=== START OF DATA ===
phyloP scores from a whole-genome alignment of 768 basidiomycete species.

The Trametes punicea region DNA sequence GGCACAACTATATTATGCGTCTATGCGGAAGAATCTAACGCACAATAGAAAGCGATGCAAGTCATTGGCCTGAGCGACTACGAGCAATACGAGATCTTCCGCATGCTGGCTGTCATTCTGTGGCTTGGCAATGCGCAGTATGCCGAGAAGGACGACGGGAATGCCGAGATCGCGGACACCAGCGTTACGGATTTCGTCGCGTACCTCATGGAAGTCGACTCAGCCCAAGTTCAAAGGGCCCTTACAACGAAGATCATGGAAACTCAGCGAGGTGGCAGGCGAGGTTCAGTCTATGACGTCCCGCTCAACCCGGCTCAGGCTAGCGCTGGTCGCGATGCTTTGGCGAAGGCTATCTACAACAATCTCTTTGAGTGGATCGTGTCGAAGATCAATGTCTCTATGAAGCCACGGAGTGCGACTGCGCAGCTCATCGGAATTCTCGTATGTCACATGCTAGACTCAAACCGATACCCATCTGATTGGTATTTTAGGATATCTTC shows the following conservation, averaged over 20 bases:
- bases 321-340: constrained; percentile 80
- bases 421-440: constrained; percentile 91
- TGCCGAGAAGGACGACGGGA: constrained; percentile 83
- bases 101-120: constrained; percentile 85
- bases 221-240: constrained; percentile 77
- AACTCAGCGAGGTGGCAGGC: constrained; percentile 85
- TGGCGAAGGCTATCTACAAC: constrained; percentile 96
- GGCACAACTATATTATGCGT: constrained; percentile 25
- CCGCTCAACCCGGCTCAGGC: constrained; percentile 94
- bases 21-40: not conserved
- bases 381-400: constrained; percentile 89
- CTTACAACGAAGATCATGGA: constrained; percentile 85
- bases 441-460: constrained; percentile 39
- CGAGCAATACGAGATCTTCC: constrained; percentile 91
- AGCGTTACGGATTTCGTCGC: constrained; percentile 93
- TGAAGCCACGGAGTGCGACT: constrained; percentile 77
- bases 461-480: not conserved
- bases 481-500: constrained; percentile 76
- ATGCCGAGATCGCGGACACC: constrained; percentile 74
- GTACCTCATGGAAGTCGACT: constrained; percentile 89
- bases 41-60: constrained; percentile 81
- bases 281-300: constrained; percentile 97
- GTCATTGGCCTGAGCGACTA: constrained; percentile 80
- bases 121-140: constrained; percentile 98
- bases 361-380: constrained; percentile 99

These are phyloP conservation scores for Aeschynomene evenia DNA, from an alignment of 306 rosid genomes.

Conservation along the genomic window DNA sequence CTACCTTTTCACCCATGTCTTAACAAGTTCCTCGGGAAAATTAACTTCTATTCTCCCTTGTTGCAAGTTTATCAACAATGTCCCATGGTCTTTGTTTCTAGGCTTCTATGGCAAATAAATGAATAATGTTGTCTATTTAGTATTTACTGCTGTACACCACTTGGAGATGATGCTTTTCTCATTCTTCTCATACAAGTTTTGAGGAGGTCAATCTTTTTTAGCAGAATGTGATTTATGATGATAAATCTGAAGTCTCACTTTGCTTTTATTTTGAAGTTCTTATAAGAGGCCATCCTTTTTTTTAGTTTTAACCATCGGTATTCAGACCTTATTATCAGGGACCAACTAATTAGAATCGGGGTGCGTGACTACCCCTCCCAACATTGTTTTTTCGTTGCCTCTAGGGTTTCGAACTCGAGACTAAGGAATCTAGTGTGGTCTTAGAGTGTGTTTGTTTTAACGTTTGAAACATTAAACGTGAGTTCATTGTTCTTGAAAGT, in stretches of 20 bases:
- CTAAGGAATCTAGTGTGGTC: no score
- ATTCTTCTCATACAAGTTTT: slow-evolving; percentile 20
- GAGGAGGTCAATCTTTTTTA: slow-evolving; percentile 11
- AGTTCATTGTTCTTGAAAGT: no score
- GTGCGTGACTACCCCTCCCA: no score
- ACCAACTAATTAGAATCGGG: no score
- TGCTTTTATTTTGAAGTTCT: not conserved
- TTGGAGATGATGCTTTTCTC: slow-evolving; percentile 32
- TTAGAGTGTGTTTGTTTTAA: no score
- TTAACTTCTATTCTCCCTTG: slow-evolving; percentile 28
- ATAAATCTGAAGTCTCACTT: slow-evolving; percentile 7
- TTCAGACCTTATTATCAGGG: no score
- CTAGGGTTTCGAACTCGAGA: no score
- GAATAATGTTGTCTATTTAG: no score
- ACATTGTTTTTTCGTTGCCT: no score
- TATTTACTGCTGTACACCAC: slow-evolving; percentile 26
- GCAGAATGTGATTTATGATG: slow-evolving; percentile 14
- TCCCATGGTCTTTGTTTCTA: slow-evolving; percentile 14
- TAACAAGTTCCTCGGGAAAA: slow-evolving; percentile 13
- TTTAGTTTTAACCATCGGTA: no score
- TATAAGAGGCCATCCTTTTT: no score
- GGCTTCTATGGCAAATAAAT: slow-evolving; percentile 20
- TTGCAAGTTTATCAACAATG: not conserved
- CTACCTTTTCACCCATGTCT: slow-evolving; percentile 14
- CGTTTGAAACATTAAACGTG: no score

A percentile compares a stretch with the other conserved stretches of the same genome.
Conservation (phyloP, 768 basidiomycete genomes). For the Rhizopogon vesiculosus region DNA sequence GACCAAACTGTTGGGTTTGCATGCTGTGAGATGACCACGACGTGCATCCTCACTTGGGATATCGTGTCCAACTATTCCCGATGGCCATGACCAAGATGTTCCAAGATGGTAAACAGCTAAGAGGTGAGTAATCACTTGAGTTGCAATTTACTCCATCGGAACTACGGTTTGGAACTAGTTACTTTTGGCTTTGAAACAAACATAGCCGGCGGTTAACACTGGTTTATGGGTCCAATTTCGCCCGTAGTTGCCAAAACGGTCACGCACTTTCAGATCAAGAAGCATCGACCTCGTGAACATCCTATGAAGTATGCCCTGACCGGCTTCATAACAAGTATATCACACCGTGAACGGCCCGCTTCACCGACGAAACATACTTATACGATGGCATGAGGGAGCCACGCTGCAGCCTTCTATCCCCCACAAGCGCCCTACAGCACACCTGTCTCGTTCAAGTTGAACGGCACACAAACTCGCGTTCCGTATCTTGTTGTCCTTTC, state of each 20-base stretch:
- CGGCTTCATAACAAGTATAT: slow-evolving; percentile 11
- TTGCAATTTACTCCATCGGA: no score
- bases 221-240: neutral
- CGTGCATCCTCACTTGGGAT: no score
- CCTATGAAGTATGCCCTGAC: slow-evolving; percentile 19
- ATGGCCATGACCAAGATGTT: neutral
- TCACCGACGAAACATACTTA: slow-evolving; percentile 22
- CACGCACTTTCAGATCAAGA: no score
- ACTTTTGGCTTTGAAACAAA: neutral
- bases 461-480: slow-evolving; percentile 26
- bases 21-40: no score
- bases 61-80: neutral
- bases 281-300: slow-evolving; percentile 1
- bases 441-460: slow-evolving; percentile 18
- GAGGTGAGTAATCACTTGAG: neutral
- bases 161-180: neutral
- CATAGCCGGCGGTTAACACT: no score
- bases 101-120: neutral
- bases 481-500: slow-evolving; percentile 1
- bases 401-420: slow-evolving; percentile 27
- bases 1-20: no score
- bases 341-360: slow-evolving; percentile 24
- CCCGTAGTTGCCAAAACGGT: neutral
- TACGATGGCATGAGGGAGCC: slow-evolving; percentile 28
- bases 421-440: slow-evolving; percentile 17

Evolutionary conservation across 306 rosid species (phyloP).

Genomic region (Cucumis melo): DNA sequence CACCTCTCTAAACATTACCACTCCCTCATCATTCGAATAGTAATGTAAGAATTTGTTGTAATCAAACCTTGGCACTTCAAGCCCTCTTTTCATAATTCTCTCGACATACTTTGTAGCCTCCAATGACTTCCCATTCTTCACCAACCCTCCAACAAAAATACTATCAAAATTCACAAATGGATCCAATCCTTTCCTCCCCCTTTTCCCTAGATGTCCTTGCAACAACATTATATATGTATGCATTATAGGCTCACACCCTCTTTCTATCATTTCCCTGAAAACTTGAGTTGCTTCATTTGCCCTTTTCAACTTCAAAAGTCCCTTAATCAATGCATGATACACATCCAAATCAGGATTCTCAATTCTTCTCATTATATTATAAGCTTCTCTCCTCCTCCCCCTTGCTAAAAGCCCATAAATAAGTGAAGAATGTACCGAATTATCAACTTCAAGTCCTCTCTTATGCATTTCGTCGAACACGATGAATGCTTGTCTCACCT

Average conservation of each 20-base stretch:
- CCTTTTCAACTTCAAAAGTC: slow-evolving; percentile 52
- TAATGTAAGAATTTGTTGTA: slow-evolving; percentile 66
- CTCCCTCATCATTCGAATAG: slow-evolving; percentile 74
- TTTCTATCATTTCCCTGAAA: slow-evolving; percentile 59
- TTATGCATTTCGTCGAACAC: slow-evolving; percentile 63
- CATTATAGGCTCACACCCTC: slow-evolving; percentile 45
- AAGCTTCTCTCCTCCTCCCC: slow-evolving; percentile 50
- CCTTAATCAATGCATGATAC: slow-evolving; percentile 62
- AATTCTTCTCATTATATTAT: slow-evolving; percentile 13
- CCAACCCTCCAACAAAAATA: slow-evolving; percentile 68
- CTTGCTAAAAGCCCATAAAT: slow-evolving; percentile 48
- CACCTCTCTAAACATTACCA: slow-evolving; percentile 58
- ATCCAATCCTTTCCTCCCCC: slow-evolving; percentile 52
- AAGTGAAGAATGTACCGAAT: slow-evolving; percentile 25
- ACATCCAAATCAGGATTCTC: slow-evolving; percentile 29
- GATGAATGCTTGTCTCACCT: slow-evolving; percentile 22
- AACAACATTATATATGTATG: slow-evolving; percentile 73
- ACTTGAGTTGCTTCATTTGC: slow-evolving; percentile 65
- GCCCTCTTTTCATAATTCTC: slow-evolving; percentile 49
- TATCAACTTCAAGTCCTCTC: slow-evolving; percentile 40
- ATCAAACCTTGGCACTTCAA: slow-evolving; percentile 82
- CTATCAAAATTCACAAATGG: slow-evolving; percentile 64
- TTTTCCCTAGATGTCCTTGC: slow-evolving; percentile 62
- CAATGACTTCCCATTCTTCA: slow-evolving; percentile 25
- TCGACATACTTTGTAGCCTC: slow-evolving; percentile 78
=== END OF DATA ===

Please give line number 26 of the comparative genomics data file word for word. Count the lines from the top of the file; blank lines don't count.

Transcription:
- bases 121-140: constrained; percentile 98